There are people that unfortunately get severe panic attacks from doing extended periods of meditation.
I would recommend seeking out a psychologist that has experience with mindfulness as it is difficult to treat a problem that you are not familiar with. They might try to talk you out of meditation not because it is best for you, but out of a lack of understanding of what is really happening.
Why do these negative effects occur when meditating?
The traditional view is that your are experiencing these because you are dredging, and at the same time cleansing, your subconscious mind.
You are bringing forth what was already there. Meditation only brings them forth a little sooner.
The good part of this is that although meditation brings forth the problem, it is also the cure for the problem. So continuing with a lower pace will generally solve the issue.
Congratulations. Download your copy of mindfulness exercises for beginners ebook here
Two non exhaustive lists of negative effects experienced in meditation
Here are two lists of possible ‘transient effects’ in meditation.
List one: online survey
The first one contains only negative effects since that was what the researchers were looking for. The list was compiled from an online questionaire
- More emotional pain and self criticism
- More fear/anxiety/depression
- Less motivation or orientation in life
- Feeling that the time not spent meditating is wasted
- Increased criticism of others
- Increased awareness of their negative traits
- A lack of interest in others
- Diminished interest in people’s conversations
List two: Buddhist masters
The second one is a list of nyam as described by Alan Wallace in his book “The attention revolution“. This is a book coming from a Buddhist background, but Alan Wallace has also studied physics and has a degree in comparative religion. So he understand the western mind very well and in this book he outlines the different step of meditative quiescence. I highly recommend this book.
The items in this list are believed to all be signs of progress when you do a lot of meditation. When they arrive form sustained long practices, they show that the practitioner is heading in the correct direction. These are effect you might encounter when you go on a longer retreat with many hours of meditation per day.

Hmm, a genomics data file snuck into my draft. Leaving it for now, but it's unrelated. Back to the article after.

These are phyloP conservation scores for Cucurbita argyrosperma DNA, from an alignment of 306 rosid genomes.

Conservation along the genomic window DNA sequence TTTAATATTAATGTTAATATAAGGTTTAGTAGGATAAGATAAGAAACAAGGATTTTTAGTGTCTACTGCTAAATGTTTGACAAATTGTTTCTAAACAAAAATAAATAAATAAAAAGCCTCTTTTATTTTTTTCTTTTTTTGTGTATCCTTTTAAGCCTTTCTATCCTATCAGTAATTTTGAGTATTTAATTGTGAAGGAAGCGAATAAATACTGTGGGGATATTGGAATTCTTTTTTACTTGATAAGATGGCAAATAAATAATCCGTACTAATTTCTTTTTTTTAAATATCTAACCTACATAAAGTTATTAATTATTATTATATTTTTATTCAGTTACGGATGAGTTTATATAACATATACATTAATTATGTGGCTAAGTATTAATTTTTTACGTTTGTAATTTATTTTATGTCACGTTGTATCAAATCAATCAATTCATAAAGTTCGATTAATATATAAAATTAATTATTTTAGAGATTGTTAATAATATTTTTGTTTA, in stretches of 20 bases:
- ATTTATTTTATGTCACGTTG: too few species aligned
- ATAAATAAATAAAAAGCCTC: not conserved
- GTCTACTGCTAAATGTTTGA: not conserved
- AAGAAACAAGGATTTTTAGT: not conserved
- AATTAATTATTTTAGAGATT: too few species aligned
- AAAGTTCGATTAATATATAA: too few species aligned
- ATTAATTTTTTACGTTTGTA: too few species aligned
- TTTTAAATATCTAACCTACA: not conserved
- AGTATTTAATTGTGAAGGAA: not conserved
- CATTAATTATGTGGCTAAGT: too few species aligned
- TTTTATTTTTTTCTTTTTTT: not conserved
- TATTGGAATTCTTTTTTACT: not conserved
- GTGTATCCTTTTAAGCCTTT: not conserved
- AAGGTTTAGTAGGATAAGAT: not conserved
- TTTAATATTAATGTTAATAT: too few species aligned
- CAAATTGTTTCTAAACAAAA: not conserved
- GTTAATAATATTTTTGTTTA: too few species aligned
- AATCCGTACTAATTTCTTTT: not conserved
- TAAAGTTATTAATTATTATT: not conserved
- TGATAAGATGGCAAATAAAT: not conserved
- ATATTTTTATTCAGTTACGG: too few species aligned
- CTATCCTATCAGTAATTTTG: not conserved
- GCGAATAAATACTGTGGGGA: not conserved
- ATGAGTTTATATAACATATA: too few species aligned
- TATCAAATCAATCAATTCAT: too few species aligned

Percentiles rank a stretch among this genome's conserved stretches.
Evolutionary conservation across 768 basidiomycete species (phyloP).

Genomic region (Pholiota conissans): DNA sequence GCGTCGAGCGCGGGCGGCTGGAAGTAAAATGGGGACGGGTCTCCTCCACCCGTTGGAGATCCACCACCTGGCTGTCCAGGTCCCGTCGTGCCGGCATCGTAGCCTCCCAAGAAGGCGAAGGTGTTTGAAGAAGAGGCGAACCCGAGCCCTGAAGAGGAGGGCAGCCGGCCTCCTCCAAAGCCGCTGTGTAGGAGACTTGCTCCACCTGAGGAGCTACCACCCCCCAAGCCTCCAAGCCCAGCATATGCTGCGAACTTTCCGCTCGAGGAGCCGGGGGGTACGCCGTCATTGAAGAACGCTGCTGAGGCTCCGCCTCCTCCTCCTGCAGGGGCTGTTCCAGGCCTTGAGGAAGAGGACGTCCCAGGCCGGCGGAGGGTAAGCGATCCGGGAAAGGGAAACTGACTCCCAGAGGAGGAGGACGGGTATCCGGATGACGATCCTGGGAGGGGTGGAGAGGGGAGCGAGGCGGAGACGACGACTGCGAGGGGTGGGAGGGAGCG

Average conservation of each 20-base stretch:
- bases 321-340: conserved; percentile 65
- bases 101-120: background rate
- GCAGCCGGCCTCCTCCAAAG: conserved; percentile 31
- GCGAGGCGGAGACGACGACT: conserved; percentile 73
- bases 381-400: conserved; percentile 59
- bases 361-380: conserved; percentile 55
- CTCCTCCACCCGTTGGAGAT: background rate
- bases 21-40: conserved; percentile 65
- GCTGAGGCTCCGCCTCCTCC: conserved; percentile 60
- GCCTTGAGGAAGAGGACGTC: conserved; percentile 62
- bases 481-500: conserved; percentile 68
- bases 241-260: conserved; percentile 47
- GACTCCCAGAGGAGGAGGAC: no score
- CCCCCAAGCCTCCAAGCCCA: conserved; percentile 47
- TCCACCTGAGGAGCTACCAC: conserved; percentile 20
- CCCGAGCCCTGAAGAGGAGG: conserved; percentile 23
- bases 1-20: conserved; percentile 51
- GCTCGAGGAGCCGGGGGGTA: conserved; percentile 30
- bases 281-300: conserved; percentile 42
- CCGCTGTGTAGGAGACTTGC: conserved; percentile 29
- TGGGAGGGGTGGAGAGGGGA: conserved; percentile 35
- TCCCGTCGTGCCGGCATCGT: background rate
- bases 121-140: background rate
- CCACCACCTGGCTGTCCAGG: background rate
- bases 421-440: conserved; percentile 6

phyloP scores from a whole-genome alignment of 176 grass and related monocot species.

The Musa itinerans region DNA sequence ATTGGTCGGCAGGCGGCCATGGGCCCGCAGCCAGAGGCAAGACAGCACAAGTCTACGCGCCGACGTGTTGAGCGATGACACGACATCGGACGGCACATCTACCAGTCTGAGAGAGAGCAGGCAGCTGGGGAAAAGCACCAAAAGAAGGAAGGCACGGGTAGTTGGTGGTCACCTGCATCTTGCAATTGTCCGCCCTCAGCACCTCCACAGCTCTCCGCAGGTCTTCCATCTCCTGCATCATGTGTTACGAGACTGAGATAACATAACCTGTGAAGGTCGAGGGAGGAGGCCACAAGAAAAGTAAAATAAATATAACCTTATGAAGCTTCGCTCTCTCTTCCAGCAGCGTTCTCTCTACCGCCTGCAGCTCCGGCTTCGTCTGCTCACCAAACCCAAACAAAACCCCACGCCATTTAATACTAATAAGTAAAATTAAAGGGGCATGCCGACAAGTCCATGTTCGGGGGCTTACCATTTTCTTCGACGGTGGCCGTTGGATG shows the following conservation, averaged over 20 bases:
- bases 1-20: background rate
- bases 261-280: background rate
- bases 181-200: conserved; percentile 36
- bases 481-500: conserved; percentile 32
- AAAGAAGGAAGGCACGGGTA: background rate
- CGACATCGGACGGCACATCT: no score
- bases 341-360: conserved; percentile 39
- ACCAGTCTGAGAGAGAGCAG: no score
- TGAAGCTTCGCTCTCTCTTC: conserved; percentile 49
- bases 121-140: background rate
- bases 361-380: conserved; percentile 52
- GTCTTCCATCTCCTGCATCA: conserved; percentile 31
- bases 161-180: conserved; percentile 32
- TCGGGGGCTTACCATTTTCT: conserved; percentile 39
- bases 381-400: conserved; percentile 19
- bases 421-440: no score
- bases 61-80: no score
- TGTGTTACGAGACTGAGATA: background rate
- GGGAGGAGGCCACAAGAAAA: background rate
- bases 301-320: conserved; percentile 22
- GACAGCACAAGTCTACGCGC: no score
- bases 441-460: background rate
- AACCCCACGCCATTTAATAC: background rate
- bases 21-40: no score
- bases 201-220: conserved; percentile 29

- The perception of all phenomena as brilliant colored particles
- A sharp pain in your heart as a result of your thoughts
- Intolerable pain from head to toes
- An inexplicable sense of paranoia when meeting other people
- Unbearable misery that you think your heart will burst
- Various speech impediments or respiratory ailments
- A sense of ecstasy as if a stormy sky had become free of clouds
I also occasionally experience the negative effects of meditation.
Whenever I start to intensify my practice I start to feel ill. I do not get ill though, it is all psychosomatic.
I have shivers and a general uneasiness.
In the past I solved this with reducing the amount of meditation time, but now that I understand it better, I just continue my practice as is. I know that it will pass soon.
What about regular psychotherapy?
So what about regular psychotherapy? Do they also have negative effects? Are dome people off worse after therapy than before.
Well, as it turns out, yes, regular psychotherapy has the same problems as mindfulness and meditation in general. Many people do get benefit, and some are worse of.
And the similarities do not end here. In both fields, research tends to focus more on the positive outcomes than on the negative side effects. Therefore less is known about the possible drawbacks of these interventions.
I hope I was able to convince you that, yes, you can experience negative effect during meditation, but they are transient and most of them are very mild.
Backing off on you meditation time will fix the problem in most cases.
And do not forget that they are a sign of progress. But do not stay with them for too long. If they do not go away in a week or two, you should consult a skilled meditation teacher or a psychologist.
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Featured image courtesy of Jason Eppink
Hi, I’m Olivier Devroede and I have been meditating seriously since 2009.
Due to the great benefits I have seen in meditating, I decided to become an MBSR trainer myself and start a blog.